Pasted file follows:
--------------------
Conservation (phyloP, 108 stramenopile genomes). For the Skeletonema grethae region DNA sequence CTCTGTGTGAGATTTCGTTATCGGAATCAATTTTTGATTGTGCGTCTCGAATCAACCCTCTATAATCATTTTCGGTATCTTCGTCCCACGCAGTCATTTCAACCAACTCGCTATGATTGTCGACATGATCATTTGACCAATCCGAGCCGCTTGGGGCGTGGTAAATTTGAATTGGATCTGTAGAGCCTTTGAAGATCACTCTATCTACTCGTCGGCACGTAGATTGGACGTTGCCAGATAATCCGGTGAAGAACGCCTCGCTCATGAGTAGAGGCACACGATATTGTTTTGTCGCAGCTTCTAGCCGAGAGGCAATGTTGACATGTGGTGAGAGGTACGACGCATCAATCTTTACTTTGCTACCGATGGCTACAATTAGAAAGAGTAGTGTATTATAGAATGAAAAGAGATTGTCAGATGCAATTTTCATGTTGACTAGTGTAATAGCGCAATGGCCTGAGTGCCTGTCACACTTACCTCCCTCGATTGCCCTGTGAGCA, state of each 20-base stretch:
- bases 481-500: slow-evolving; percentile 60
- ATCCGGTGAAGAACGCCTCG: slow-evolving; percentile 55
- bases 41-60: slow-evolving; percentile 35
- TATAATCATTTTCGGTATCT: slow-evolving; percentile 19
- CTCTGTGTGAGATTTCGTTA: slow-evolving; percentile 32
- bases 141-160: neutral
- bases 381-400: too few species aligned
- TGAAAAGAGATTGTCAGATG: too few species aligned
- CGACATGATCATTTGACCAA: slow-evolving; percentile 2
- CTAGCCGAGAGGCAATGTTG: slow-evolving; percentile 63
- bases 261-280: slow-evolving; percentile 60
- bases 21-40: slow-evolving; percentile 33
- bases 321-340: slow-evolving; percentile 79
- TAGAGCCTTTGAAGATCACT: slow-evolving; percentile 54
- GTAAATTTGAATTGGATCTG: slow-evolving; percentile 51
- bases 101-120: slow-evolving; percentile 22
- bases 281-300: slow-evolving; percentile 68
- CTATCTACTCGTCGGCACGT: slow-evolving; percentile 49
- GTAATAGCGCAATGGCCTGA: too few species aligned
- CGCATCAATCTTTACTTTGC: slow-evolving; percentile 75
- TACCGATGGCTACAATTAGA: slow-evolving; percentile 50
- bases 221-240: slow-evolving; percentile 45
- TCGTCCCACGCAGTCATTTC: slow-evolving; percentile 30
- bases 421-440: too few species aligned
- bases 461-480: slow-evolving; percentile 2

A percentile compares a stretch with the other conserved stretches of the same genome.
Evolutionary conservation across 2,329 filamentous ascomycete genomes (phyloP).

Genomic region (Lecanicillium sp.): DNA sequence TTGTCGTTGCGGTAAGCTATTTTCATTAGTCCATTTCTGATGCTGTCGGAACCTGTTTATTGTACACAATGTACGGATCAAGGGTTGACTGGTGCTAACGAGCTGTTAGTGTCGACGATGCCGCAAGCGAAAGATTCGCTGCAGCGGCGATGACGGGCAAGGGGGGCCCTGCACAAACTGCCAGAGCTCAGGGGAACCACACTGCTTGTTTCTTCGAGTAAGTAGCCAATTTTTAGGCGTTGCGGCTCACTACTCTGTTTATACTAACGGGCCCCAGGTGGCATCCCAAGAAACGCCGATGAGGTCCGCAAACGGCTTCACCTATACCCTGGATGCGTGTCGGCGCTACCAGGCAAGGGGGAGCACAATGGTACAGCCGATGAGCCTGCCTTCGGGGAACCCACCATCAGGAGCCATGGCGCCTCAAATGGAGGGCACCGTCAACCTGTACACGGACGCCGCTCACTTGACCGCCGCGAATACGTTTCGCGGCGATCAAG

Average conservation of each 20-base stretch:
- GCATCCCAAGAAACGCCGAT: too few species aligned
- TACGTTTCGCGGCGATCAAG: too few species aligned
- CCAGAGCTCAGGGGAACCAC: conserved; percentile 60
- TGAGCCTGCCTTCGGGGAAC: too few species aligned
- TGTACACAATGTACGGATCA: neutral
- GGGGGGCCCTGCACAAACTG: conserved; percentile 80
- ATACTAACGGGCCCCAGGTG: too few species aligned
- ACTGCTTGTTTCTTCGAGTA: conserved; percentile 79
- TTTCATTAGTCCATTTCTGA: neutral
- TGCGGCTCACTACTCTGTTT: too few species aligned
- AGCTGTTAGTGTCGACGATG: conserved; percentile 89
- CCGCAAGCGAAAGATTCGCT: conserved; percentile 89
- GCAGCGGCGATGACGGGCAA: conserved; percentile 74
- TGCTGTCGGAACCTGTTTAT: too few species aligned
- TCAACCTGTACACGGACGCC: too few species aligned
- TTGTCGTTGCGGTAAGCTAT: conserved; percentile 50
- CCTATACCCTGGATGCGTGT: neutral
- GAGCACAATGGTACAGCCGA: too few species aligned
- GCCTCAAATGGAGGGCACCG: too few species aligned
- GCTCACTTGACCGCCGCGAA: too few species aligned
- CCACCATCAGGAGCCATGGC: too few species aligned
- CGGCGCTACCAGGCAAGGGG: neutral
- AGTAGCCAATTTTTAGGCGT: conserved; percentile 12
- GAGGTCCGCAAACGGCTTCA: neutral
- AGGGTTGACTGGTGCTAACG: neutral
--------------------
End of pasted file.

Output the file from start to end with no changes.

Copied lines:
Conservation (phyloP, 108 stramenopile genomes). For the Skeletonema grethae region DNA sequence CTCTGTGTGAGATTTCGTTATCGGAATCAATTTTTGATTGTGCGTCTCGAATCAACCCTCTATAATCATTTTCGGTATCTTCGTCCCACGCAGTCATTTCAACCAACTCGCTATGATTGTCGACATGATCATTTGACCAATCCGAGCCGCTTGGGGCGTGGTAAATTTGAATTGGATCTGTAGAGCCTTTGAAGATCACTCTATCTACTCGTCGGCACGTAGATTGGACGTTGCCAGATAATCCGGTGAAGAACGCCTCGCTCATGAGTAGAGGCACACGATATTGTTTTGTCGCAGCTTCTAGCCGAGAGGCAATGTTGACATGTGGTGAGAGGTACGACGCATCAATCTTTACTTTGCTACCGATGGCTACAATTAGAAAGAGTAGTGTATTATAGAATGAAAAGAGATTGTCAGATGCAATTTTCATGTTGACTAGTGTAATAGCGCAATGGCCTGAGTGCCTGTCACACTTACCTCCCTCGATTGCCCTGTGAGCA, state of each 20-base stretch:
- bases 481-500: slow-evolving; percentile 60
- ATCCGGTGAAGAACGCCTCG: slow-evolving; percentile 55
- bases 41-60: slow-evolving; percentile 35
- TATAATCATTTTCGGTATCT: slow-evolving; percentile 19
- CTCTGTGTGAGATTTCGTTA: slow-evolving; percentile 32
- bases 141-160: neutral
- bases 381-400: too few species aligned
- TGAAAAGAGATTGTCAGATG: too few species aligned
- CGACATGATCATTTGACCAA: slow-evolving; percentile 2
- CTAGCCGAGAGGCAATGTTG: slow-evolving; percentile 63
- bases 261-280: slow-evolving; percentile 60
- bases 21-40: slow-evolving; percentile 33
- bases 321-340: slow-evolving; percentile 79
- TAGAGCCTTTGAAGATCACT: slow-evolving; percentile 54
- GTAAATTTGAATTGGATCTG: slow-evolving; percentile 51
- bases 101-120: slow-evolving; percentile 22
- bases 281-300: slow-evolving; percentile 68
- CTATCTACTCGTCGGCACGT: slow-evolving; percentile 49
- GTAATAGCGCAATGGCCTGA: too few species aligned
- CGCATCAATCTTTACTTTGC: slow-evolving; percentile 75
- TACCGATGGCTACAATTAGA: slow-evolving; percentile 50
- bases 221-240: slow-evolving; percentile 45
- TCGTCCCACGCAGTCATTTC: slow-evolving; percentile 30
- bases 421-440: too few species aligned
- bases 461-480: slow-evolving; percentile 2

A percentile compares a stretch with the other conserved stretches of the same genome.
Evolutionary conservation across 2,329 filamentous ascomycete genomes (phyloP).

Genomic region (Lecanicillium sp.): DNA sequence TTGTCGTTGCGGTAAGCTATTTTCATTAGTCCATTTCTGATGCTGTCGGAACCTGTTTATTGTACACAATGTACGGATCAAGGGTTGACTGGTGCTAACGAGCTGTTAGTGTCGACGATGCCGCAAGCGAAAGATTCGCTGCAGCGGCGATGACGGGCAAGGGGGGCCCTGCACAAACTGCCAGAGCTCAGGGGAACCACACTGCTTGTTTCTTCGAGTAAGTAGCCAATTTTTAGGCGTTGCGGCTCACTACTCTGTTTATACTAACGGGCCCCAGGTGGCATCCCAAGAAACGCCGATGAGGTCCGCAAACGGCTTCACCTATACCCTGGATGCGTGTCGGCGCTACCAGGCAAGGGGGAGCACAATGGTACAGCCGATGAGCCTGCCTTCGGGGAACCCACCATCAGGAGCCATGGCGCCTCAAATGGAGGGCACCGTCAACCTGTACACGGACGCCGCTCACTTGACCGCCGCGAATACGTTTCGCGGCGATCAAG

Average conservation of each 20-base stretch:
- GCATCCCAAGAAACGCCGAT: too few species aligned
- TACGTTTCGCGGCGATCAAG: too few species aligned
- CCAGAGCTCAGGGGAACCAC: conserved; percentile 60
- TGAGCCTGCCTTCGGGGAAC: too few species aligned
- TGTACACAATGTACGGATCA: neutral
- GGGGGGCCCTGCACAAACTG: conserved; percentile 80
- ATACTAACGGGCCCCAGGTG: too few species aligned
- ACTGCTTGTTTCTTCGAGTA: conserved; percentile 79
- TTTCATTAGTCCATTTCTGA: neutral
- TGCGGCTCACTACTCTGTTT: too few species aligned
- AGCTGTTAGTGTCGACGATG: conserved; percentile 89
- CCGCAAGCGAAAGATTCGCT: conserved; percentile 89
- GCAGCGGCGATGACGGGCAA: conserved; percentile 74
- TGCTGTCGGAACCTGTTTAT: too few species aligned
- TCAACCTGTACACGGACGCC: too few species aligned
- TTGTCGTTGCGGTAAGCTAT: conserved; percentile 50
- CCTATACCCTGGATGCGTGT: neutral
- GAGCACAATGGTACAGCCGA: too few species aligned
- GCCTCAAATGGAGGGCACCG: too few species aligned
- GCTCACTTGACCGCCGCGAA: too few species aligned
- CCACCATCAGGAGCCATGGC: too few species aligned
- CGGCGCTACCAGGCAAGGGG: neutral
- AGTAGCCAATTTTTAGGCGT: conserved; percentile 12
- GAGGTCCGCAAACGGCTTCA: neutral
- AGGGTTGACTGGTGCTAACG: neutral